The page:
Four Rottweilers, and one Rottweiler X were involved in 2 deaths, a breed consisting of only 2.34% of the population was therefore involved in 18% of fatalities (a risk index of 7.69). Because deaths are such a rare event, these percentages cannot be extrapolated out over large populations. For example, even one attack by one dog constitutes 9% of the total fatalities, and only the Labrador or combined Pit Bull type dogs even come close to this population level. At these levels, even the Siberian Husky (1.19%) and the Cattle Dog (1.72%) who were involved in one death each appear over represented (with risk indexes of 7.6 and 5.2 respectively). It is for this reason that dog bite related fatalities should not be used as a measure of a breed’s dangerousness.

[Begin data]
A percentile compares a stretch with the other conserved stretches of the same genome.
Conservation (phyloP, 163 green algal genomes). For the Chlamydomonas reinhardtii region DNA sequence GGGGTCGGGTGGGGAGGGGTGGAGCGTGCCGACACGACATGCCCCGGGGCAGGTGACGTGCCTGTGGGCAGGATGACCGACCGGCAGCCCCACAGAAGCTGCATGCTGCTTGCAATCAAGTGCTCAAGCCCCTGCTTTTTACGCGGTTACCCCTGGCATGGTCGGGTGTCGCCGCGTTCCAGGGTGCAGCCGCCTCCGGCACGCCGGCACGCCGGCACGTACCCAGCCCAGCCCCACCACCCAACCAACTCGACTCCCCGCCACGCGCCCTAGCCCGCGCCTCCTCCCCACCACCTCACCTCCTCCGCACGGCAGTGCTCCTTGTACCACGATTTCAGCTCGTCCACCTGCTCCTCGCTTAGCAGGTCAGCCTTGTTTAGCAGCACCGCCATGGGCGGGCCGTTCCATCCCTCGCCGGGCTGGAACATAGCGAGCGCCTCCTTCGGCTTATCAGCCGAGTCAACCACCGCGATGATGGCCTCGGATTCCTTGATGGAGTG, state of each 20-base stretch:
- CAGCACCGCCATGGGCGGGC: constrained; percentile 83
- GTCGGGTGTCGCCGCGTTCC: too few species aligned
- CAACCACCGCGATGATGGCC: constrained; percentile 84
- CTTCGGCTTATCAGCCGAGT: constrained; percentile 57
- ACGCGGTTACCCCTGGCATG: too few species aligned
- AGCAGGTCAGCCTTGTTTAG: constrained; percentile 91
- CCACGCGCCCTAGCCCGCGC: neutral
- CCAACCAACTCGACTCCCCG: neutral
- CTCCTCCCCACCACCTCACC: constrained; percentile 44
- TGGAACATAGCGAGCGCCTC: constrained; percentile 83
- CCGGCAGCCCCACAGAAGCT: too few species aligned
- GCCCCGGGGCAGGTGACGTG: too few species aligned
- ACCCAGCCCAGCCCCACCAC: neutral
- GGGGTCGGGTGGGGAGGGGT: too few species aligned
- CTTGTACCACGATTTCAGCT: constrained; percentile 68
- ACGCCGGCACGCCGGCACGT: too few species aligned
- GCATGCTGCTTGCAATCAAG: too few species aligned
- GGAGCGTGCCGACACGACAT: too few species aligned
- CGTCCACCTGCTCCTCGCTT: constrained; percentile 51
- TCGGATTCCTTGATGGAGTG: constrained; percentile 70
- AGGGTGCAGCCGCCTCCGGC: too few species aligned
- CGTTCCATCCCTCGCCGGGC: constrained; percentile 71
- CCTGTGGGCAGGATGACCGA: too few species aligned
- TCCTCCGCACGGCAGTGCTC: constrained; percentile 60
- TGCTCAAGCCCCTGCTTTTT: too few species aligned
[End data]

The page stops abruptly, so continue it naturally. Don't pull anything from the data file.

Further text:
One fatality in 1995 involved 3 Rottweilers and 1 Rottweiler X German Shepherd who were at large and killed a neighbour (the landlord of the dog’s owner). This incident clearly demonstrates that owner negligence was the primary factor, and the owner spent time in jail as a result. Rottweilers consisted of approximately 6% of the total dog population at that time.
The fatality in 2007 involved a Rottweiler dragging a 9 week old child from their crib, emphasising the need to ensure dogs do not have access to unattended infants. Only 1 of the fatalities occurred during the last 10 years where the population is estimated to be around 15,500 pure bred Rottweilers, and a further 62,000 possible mixed breeds.